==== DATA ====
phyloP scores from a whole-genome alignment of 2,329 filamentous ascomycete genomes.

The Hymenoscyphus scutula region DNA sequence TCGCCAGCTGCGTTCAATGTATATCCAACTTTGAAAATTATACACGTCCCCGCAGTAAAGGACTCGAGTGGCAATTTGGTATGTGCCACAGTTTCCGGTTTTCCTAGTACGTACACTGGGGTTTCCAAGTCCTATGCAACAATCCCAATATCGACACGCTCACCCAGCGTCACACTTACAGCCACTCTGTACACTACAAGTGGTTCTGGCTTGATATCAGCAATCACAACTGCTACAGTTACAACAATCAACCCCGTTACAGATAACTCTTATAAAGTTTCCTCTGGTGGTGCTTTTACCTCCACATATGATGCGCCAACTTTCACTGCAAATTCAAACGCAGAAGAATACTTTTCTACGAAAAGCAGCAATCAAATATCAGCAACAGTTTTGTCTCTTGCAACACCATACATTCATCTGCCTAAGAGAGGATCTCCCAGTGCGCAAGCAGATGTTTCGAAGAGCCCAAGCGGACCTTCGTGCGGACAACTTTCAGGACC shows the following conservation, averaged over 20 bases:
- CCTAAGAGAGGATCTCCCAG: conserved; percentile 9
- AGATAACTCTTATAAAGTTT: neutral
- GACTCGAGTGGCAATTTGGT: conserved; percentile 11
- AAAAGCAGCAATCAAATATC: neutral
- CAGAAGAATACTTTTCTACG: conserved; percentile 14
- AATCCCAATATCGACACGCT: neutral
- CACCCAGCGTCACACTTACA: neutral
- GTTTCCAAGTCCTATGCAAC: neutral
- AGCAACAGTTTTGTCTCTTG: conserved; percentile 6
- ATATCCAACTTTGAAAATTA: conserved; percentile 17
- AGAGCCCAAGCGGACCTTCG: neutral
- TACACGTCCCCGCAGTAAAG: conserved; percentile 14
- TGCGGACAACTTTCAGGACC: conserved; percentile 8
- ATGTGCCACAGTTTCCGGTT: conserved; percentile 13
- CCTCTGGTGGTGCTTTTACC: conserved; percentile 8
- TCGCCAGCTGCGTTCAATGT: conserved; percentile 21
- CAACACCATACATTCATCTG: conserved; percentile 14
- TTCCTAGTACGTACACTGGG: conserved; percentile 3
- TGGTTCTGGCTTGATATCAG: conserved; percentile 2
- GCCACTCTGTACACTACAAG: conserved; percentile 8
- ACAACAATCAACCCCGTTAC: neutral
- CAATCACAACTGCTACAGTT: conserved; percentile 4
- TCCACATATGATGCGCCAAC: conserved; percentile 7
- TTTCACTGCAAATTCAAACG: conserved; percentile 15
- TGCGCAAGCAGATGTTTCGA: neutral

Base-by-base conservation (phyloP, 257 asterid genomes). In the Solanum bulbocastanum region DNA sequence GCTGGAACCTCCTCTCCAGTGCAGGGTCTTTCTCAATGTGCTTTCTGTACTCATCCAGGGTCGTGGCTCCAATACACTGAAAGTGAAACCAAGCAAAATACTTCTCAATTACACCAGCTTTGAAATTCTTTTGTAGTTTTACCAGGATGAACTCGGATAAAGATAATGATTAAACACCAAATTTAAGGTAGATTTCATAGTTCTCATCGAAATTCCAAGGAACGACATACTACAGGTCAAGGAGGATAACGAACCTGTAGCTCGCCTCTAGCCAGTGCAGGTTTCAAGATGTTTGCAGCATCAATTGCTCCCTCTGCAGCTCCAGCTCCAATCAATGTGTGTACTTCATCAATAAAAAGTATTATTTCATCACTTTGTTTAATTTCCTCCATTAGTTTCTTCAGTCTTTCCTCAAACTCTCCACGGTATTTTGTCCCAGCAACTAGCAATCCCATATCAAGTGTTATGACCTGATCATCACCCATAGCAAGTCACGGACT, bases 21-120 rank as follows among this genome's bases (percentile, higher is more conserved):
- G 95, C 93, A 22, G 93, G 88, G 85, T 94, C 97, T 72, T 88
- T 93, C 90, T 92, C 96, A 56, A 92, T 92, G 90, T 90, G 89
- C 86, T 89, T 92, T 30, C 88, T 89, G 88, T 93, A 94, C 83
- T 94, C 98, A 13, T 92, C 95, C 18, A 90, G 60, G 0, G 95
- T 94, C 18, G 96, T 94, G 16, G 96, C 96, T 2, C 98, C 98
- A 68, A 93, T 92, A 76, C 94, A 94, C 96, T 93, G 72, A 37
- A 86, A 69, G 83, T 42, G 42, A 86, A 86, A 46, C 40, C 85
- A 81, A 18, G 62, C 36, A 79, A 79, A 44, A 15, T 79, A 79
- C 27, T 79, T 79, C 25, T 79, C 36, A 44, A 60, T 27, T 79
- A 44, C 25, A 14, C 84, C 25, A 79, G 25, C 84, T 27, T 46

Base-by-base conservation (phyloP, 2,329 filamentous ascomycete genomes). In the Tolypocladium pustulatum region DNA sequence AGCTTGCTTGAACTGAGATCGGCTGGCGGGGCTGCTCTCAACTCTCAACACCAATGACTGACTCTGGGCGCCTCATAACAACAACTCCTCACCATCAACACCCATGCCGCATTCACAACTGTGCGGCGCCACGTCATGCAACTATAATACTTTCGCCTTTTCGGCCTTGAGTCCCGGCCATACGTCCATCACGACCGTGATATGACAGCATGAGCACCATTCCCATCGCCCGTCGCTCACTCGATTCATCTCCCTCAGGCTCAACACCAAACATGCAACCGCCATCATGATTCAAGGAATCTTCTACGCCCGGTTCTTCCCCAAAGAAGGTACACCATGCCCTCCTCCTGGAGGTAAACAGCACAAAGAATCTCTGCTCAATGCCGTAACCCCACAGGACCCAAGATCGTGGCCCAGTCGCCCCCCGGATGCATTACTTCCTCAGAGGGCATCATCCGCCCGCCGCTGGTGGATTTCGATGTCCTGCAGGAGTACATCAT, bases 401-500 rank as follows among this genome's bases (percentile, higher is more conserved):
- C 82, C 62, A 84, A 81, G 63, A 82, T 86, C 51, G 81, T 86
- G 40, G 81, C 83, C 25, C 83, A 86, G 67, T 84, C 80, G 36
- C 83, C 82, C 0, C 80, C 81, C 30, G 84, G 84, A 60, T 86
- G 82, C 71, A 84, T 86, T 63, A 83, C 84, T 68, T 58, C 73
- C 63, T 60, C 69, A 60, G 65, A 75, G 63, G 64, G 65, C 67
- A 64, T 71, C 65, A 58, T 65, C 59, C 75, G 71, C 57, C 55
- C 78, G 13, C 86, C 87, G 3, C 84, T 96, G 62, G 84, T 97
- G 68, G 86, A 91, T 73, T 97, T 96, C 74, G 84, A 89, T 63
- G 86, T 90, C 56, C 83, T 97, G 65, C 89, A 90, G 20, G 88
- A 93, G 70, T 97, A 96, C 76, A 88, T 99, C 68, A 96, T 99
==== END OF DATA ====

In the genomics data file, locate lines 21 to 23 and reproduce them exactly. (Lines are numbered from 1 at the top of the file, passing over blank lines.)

- TGGTTCTGGCTTGATATCAG: conserved; percentile 2
- GCCACTCTGTACACTACAAG: conserved; percentile 8
- ACAACAATCAACCCCGTTAC: neutral